Key Data for the Week
Key economic data released this week:
The Australian sharemarket rose 0.5% yesterday, led by the Utilities and Energy sectors, up 1.6% and 1.3% respectively. The Financials sector was also stronger, gaining 1.0%, as the big four banks closed between 0.7% and 1.2% higher.
Boral (BLD) was weaker after its 1H19 guidance underwhelmed amid adverse Australian weather, construction delays, and slowing volumes in the US. BLD closed down 7.9%.
Healthscope (HSO) provided its 1H19 trading update and reaffirmed its FY19 guidance for Hospitals Operating EBITDA to grow over 10%. The update revealed 1H19 Hospitals Revenue was $1.1bn and Hospitals EBITDA was $186m. HSO closed at $2.46.
The Australian futures market points to a 0.61% rise today, being driven by stronger overseas markets.
European sharemarkets were mixed on Monday, with banks the biggest drag. The broad based STOXX Europe 600 rose 0.1%, the UK FTSE 100 gained 0.2% and the German DAX was flat.
US sharemarkets rose overnight. The Dow Jones and S&P 500 both rose 0.7% and the NASDAQ climbed 1.2%. Gilead Sciences (GILD) reported Q4 earnings, with total revenue of US$5.8bn down from US$5.9bn for the previous corresponding quarter. GILD announced an increase in their quarterly dividend up 10.5% to US$0.63. GILD closed flat for the session at US$70.05.
Technology companies were strong performers; Alphabet was up 2.0%, Facebook rose 2.1%, Apple gained 2.8%, Microsoft lifted 2.9% and Netflix climbed 3.4%.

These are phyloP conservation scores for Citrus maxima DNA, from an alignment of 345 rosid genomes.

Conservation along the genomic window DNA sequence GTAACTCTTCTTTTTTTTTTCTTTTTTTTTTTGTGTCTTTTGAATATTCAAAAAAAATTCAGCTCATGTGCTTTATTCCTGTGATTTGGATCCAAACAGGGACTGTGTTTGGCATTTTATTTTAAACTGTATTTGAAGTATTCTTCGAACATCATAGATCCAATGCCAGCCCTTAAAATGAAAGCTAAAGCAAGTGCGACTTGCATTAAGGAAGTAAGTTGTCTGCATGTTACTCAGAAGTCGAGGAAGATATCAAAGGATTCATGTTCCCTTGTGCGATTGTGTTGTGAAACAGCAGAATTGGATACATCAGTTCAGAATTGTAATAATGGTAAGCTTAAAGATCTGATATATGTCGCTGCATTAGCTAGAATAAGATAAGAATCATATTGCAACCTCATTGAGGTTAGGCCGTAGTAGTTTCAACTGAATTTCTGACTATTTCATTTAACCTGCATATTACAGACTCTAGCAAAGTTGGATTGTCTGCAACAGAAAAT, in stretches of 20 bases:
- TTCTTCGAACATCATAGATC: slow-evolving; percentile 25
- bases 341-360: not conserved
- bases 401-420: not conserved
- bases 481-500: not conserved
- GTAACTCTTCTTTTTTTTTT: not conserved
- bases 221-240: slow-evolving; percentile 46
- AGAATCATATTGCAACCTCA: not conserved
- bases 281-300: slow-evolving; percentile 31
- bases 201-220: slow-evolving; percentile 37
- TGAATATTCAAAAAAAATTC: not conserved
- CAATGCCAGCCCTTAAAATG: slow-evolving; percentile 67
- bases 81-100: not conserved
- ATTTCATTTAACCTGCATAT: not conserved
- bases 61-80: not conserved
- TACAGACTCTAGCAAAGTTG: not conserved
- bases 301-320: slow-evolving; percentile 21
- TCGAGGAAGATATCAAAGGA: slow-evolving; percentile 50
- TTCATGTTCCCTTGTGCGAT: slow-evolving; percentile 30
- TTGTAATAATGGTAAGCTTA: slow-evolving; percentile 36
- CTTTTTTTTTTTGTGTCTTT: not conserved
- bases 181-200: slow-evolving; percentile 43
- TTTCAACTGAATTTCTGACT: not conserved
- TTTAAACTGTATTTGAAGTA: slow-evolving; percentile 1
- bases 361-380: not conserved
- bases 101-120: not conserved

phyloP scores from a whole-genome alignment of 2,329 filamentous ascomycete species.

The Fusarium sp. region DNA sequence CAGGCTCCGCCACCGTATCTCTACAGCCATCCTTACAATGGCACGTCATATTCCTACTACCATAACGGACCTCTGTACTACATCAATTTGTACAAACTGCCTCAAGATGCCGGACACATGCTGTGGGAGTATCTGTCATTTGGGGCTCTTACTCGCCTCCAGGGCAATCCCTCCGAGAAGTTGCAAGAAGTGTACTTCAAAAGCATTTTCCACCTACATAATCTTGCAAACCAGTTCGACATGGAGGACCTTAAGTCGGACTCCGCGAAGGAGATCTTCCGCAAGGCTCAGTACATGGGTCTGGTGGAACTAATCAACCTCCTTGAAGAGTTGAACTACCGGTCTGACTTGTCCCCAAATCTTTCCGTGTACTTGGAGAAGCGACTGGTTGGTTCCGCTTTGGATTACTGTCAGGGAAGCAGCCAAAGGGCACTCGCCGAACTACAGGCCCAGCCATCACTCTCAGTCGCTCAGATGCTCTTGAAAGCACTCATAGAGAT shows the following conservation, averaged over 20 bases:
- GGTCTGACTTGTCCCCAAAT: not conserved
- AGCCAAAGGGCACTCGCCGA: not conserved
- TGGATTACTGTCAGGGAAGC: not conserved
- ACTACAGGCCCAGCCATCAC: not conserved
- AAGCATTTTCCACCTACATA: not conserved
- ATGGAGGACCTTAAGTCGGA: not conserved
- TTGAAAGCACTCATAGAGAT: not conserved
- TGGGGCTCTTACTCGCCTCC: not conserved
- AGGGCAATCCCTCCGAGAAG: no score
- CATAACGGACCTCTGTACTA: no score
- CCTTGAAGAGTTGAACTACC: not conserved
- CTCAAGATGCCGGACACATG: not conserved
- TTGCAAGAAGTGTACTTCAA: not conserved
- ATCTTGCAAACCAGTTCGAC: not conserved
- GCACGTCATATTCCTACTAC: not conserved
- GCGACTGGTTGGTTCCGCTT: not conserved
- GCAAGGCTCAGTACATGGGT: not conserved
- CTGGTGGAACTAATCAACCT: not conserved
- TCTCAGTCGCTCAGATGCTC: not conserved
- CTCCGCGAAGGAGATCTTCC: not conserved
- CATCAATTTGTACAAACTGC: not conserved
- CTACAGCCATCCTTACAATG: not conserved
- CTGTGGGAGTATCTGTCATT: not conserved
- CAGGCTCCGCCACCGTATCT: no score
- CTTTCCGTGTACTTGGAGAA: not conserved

A picture paints a thousand words and the graph below does exactly that for Australia’s residential building activity.
The drop in building approvals of 8.4% in December, followed a 9.8% fall in November. Over the 2018 calendar year, the total decline was 22.5%, down over 39% from the peak of November 2017.
The weakness was broad based across all sectors, however private sector “other” dwelling approvals, which are mostly apartments, dropped almost 19% to the lowest number since 2012.
Residential building activity has been a key driver of Australia’s post GFC/Mining boom economy, and helped cushion unemployment during this period.
A wide range of skills are engaged in the residential construction industry and these latest leading indicators suggest significant downside risks to the job market, on top of being a general drag on the domestic economy.
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